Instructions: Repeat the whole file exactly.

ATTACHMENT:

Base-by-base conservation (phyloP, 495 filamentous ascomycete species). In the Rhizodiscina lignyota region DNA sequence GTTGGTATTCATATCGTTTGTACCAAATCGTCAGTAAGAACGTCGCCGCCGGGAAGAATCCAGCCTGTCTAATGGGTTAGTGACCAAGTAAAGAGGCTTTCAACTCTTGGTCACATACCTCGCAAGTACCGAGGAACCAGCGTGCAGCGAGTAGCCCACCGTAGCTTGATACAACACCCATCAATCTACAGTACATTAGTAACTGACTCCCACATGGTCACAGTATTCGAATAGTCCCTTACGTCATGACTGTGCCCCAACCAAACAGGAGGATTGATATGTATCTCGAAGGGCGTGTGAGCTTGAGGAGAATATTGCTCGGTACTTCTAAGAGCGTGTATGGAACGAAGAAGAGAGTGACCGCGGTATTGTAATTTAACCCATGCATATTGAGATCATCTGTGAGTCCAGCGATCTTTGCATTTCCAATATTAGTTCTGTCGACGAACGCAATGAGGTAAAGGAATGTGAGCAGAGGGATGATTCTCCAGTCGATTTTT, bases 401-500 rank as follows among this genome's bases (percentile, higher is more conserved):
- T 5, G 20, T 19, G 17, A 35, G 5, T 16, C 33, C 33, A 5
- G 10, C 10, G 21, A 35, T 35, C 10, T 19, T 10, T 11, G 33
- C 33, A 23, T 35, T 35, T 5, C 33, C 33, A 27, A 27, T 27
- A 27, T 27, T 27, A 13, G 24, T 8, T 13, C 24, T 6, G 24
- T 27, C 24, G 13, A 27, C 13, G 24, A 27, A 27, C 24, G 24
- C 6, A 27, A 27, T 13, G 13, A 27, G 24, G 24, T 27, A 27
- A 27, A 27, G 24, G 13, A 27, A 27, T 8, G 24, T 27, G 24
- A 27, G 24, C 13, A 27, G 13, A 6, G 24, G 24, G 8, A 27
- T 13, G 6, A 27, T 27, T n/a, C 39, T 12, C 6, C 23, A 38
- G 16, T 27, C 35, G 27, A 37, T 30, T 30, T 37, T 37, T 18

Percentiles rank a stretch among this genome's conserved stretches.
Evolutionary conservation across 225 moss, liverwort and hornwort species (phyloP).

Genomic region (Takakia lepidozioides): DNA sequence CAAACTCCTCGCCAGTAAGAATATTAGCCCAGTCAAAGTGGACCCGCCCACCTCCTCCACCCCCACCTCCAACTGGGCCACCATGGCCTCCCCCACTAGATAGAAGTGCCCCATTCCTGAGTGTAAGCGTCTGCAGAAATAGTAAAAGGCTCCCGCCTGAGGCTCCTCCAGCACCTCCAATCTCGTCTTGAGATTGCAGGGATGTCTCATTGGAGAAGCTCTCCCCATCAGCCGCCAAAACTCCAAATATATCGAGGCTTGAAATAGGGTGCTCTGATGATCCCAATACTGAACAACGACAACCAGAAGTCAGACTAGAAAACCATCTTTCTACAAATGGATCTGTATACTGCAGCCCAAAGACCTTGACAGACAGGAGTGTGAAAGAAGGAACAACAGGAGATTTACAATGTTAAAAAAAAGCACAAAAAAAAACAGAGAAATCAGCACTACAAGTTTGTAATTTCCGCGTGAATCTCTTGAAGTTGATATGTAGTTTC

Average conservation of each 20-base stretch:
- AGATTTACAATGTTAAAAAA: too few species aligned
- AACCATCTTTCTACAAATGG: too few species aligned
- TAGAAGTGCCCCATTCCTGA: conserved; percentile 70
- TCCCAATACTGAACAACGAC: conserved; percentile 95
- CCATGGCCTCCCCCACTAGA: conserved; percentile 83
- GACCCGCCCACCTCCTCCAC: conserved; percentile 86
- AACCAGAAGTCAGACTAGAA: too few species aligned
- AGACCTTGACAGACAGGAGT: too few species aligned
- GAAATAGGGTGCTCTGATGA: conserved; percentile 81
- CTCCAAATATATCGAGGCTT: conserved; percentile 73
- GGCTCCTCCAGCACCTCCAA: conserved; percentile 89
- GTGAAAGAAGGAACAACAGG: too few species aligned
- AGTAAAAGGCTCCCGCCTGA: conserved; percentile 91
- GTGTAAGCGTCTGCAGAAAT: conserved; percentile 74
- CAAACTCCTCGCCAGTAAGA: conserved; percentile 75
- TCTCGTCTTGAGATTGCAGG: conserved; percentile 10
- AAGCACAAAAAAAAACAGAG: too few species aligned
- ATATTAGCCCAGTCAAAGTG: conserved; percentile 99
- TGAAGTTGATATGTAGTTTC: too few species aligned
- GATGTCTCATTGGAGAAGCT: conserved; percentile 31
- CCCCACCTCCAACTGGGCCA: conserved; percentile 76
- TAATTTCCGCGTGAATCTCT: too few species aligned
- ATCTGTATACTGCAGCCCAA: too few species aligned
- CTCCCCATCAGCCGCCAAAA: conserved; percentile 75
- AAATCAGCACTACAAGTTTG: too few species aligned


Base-by-base conservation (phyloP, 495 filamentous ascomycete species). In the Rhizodiscina lignyota region DNA sequence GTTGGTATTCATATCGTTTGTACCAAATCGTCAGTAAGAACGTCGCCGCCGGGAAGAATCCAGCCTGTCTAATGGGTTAGTGACCAAGTAAAGAGGCTTTCAACTCTTGGTCACATACCTCGCAAGTACCGAGGAACCAGCGTGCAGCGAGTAGCCCACCGTAGCTTGATACAACACCCATCAATCTACAGTACATTAGTAACTGACTCCCACATGGTCACAGTATTCGAATAGTCCCTTACGTCATGACTGTGCCCCAACCAAACAGGAGGATTGATATGTATCTCGAAGGGCGTGTGAGCTTGAGGAGAATATTGCTCGGTACTTCTAAGAGCGTGTATGGAACGAAGAAGAGAGTGACCGCGGTATTGTAATTTAACCCATGCATATTGAGATCATCTGTGAGTCCAGCGATCTTTGCATTTCCAATATTAGTTCTGTCGACGAACGCAATGAGGTAAAGGAATGTGAGCAGAGGGATGATTCTCCAGTCGATTTTT, bases 401-500 rank as follows among this genome's bases (percentile, higher is more conserved):
- T 5, G 20, T 19, G 17, A 35, G 5, T 16, C 33, C 33, A 5
- G 10, C 10, G 21, A 35, T 35, C 10, T 19, T 10, T 11, G 33
- C 33, A 23, T 35, T 35, T 5, C 33, C 33, A 27, A 27, T 27
- A 27, T 27, T 27, A 13, G 24, T 8, T 13, C 24, T 6, G 24
- T 27, C 24, G 13, A 27, C 13, G 24, A 27, A 27, C 24, G 24
- C 6, A 27, A 27, T 13, G 13, A 27, G 24, G 24, T 27, A 27
- A 27, A 27, G 24, G 13, A 27, A 27, T 8, G 24, T 27, G 24
- A 27, G 24, C 13, A 27, G 13, A 6, G 24, G 24, G 8, A 27
- T 13, G 6, A 27, T 27, T n/a, C 39, T 12, C 6, C 23, A 38
- G 16, T 27, C 35, G 27, A 37, T 30, T 30, T 37, T 37, T 18

Percentiles rank a stretch among this genome's conserved stretches.
Evolutionary conservation across 225 moss, liverwort and hornwort species (phyloP).

Genomic region (Takakia lepidozioides): DNA sequence CAAACTCCTCGCCAGTAAGAATATTAGCCCAGTCAAAGTGGACCCGCCCACCTCCTCCACCCCCACCTCCAACTGGGCCACCATGGCCTCCCCCACTAGATAGAAGTGCCCCATTCCTGAGTGTAAGCGTCTGCAGAAATAGTAAAAGGCTCCCGCCTGAGGCTCCTCCAGCACCTCCAATCTCGTCTTGAGATTGCAGGGATGTCTCATTGGAGAAGCTCTCCCCATCAGCCGCCAAAACTCCAAATATATCGAGGCTTGAAATAGGGTGCTCTGATGATCCCAATACTGAACAACGACAACCAGAAGTCAGACTAGAAAACCATCTTTCTACAAATGGATCTGTATACTGCAGCCCAAAGACCTTGACAGACAGGAGTGTGAAAGAAGGAACAACAGGAGATTTACAATGTTAAAAAAAAGCACAAAAAAAAACAGAGAAATCAGCACTACAAGTTTGTAATTTCCGCGTGAATCTCTTGAAGTTGATATGTAGTTTC

Average conservation of each 20-base stretch:
- AGATTTACAATGTTAAAAAA: too few species aligned
- AACCATCTTTCTACAAATGG: too few species aligned
- TAGAAGTGCCCCATTCCTGA: conserved; percentile 70
- TCCCAATACTGAACAACGAC: conserved; percentile 95
- CCATGGCCTCCCCCACTAGA: conserved; percentile 83
- GACCCGCCCACCTCCTCCAC: conserved; percentile 86
- AACCAGAAGTCAGACTAGAA: too few species aligned
- AGACCTTGACAGACAGGAGT: too few species aligned
- GAAATAGGGTGCTCTGATGA: conserved; percentile 81
- CTCCAAATATATCGAGGCTT: conserved; percentile 73
- GGCTCCTCCAGCACCTCCAA: conserved; percentile 89
- GTGAAAGAAGGAACAACAGG: too few species aligned
- AGTAAAAGGCTCCCGCCTGA: conserved; percentile 91
- GTGTAAGCGTCTGCAGAAAT: conserved; percentile 74
- CAAACTCCTCGCCAGTAAGA: conserved; percentile 75
- TCTCGTCTTGAGATTGCAGG: conserved; percentile 10
- AAGCACAAAAAAAAACAGAG: too few species aligned
- ATATTAGCCCAGTCAAAGTG: conserved; percentile 99
- TGAAGTTGATATGTAGTTTC: too few species aligned
- GATGTCTCATTGGAGAAGCT: conserved; percentile 31
- CCCCACCTCCAACTGGGCCA: conserved; percentile 76
- TAATTTCCGCGTGAATCTCT: too few species aligned
- ATCTGTATACTGCAGCCCAA: too few species aligned
- CTCCCCATCAGCCGCCAAAA: conserved; percentile 75
- AAATCAGCACTACAAGTTTG: too few species aligned